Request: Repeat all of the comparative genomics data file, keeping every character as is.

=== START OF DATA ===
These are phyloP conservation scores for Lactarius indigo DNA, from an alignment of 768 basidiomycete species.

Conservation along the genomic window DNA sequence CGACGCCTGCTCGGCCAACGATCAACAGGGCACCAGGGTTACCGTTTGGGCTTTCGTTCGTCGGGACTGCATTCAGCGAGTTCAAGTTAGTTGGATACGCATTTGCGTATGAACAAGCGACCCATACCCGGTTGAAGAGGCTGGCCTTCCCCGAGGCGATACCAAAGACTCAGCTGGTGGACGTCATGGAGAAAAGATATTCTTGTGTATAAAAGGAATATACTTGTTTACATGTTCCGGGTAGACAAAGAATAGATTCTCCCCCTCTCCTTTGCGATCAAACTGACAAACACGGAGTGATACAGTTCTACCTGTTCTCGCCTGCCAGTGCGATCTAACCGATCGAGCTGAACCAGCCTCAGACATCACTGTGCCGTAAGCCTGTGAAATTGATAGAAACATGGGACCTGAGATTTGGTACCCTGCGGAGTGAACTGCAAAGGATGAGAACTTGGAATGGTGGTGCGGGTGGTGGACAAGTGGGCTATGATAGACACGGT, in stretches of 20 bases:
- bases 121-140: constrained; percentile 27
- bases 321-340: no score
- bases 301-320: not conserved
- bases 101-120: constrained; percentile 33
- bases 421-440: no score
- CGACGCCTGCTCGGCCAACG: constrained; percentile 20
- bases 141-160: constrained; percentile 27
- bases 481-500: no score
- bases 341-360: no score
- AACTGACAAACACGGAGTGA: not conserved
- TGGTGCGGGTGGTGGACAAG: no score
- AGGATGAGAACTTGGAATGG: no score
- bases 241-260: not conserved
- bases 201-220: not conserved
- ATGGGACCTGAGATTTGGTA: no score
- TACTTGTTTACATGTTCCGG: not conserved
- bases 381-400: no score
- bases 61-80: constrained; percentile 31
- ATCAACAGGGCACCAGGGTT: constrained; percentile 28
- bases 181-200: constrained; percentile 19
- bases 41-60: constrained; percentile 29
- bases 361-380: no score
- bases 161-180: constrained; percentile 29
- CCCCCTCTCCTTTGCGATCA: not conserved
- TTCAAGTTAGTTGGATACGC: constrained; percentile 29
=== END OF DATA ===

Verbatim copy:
These are phyloP conservation scores for Lactarius indigo DNA, from an alignment of 768 basidiomycete species.

Conservation along the genomic window DNA sequence CGACGCCTGCTCGGCCAACGATCAACAGGGCACCAGGGTTACCGTTTGGGCTTTCGTTCGTCGGGACTGCATTCAGCGAGTTCAAGTTAGTTGGATACGCATTTGCGTATGAACAAGCGACCCATACCCGGTTGAAGAGGCTGGCCTTCCCCGAGGCGATACCAAAGACTCAGCTGGTGGACGTCATGGAGAAAAGATATTCTTGTGTATAAAAGGAATATACTTGTTTACATGTTCCGGGTAGACAAAGAATAGATTCTCCCCCTCTCCTTTGCGATCAAACTGACAAACACGGAGTGATACAGTTCTACCTGTTCTCGCCTGCCAGTGCGATCTAACCGATCGAGCTGAACCAGCCTCAGACATCACTGTGCCGTAAGCCTGTGAAATTGATAGAAACATGGGACCTGAGATTTGGTACCCTGCGGAGTGAACTGCAAAGGATGAGAACTTGGAATGGTGGTGCGGGTGGTGGACAAGTGGGCTATGATAGACACGGT, in stretches of 20 bases:
- bases 121-140: constrained; percentile 27
- bases 321-340: no score
- bases 301-320: not conserved
- bases 101-120: constrained; percentile 33
- bases 421-440: no score
- CGACGCCTGCTCGGCCAACG: constrained; percentile 20
- bases 141-160: constrained; percentile 27
- bases 481-500: no score
- bases 341-360: no score
- AACTGACAAACACGGAGTGA: not conserved
- TGGTGCGGGTGGTGGACAAG: no score
- AGGATGAGAACTTGGAATGG: no score
- bases 241-260: not conserved
- bases 201-220: not conserved
- ATGGGACCTGAGATTTGGTA: no score
- TACTTGTTTACATGTTCCGG: not conserved
- bases 381-400: no score
- bases 61-80: constrained; percentile 31
- ATCAACAGGGCACCAGGGTT: constrained; percentile 28
- bases 181-200: constrained; percentile 19
- bases 41-60: constrained; percentile 29
- bases 361-380: no score
- bases 161-180: constrained; percentile 29
- CCCCCTCTCCTTTGCGATCA: not conserved
- TTCAAGTTAGTTGGATACGC: constrained; percentile 29